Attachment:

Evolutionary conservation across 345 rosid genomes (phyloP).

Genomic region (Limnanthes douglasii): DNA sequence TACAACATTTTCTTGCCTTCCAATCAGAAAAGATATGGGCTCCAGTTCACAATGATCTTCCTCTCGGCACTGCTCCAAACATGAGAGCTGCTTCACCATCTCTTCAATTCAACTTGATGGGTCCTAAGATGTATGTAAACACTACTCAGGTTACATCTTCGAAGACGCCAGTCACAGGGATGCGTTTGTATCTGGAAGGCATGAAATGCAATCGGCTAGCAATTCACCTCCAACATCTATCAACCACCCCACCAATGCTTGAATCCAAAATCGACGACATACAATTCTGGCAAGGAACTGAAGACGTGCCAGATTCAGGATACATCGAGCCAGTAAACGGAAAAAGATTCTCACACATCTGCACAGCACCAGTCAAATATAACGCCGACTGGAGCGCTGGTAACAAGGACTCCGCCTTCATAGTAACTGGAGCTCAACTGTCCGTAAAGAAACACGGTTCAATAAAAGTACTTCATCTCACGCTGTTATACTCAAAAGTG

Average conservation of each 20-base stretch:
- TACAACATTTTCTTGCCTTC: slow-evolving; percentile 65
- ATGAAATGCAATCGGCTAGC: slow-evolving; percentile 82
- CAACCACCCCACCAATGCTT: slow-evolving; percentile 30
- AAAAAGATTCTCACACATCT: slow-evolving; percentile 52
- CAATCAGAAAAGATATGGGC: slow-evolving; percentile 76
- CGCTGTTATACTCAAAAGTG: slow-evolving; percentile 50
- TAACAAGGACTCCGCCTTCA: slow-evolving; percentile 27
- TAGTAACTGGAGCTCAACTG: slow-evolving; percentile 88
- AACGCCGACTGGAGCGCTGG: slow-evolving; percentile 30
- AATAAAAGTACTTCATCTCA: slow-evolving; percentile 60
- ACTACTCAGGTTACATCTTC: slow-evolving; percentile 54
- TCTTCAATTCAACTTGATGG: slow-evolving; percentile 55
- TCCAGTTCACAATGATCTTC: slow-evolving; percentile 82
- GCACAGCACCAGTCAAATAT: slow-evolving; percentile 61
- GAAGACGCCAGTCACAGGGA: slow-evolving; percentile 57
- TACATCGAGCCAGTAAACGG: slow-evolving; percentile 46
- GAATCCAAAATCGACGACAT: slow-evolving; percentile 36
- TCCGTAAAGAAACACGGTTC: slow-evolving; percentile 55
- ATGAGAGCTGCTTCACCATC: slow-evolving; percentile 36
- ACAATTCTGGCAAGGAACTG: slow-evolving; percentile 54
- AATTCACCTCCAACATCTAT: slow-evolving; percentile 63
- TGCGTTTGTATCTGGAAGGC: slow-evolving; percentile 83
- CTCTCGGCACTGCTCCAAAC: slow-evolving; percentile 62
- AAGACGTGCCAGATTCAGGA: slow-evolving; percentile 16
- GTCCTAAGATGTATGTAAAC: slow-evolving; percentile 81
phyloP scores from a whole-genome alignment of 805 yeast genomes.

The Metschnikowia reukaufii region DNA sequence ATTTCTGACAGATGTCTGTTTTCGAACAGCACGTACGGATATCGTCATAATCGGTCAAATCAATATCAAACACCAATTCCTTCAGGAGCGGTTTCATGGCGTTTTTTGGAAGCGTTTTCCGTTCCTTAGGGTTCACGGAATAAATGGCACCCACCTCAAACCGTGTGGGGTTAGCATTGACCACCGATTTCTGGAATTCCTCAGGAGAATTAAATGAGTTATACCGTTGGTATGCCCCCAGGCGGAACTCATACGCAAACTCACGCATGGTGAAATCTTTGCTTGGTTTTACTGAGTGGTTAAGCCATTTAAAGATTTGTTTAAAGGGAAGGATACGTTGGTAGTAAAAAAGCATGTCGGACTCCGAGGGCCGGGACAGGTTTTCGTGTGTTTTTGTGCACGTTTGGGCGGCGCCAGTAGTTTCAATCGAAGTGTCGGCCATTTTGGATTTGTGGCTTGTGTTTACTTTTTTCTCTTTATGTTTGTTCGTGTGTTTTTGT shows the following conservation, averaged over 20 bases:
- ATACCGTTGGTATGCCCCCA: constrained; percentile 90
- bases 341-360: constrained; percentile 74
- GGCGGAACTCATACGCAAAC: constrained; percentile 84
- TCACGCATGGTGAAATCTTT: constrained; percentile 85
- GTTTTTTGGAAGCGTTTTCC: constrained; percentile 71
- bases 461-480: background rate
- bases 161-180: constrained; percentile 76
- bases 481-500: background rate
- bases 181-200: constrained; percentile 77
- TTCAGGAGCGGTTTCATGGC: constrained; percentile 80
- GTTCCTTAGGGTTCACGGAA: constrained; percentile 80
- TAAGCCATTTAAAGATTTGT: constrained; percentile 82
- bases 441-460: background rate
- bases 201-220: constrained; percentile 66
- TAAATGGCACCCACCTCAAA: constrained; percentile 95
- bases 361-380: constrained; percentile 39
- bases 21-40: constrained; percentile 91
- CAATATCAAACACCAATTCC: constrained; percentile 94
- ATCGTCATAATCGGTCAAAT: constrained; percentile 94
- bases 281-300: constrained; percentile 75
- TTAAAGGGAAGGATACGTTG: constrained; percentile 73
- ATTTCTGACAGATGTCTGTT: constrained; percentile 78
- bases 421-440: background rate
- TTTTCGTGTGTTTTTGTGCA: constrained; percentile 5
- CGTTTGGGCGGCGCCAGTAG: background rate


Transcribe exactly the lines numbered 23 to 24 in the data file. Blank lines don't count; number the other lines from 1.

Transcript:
- ACAATTCTGGCAAGGAACTG: slow-evolving; percentile 54
- AATTCACCTCCAACATCTAT: slow-evolving; percentile 63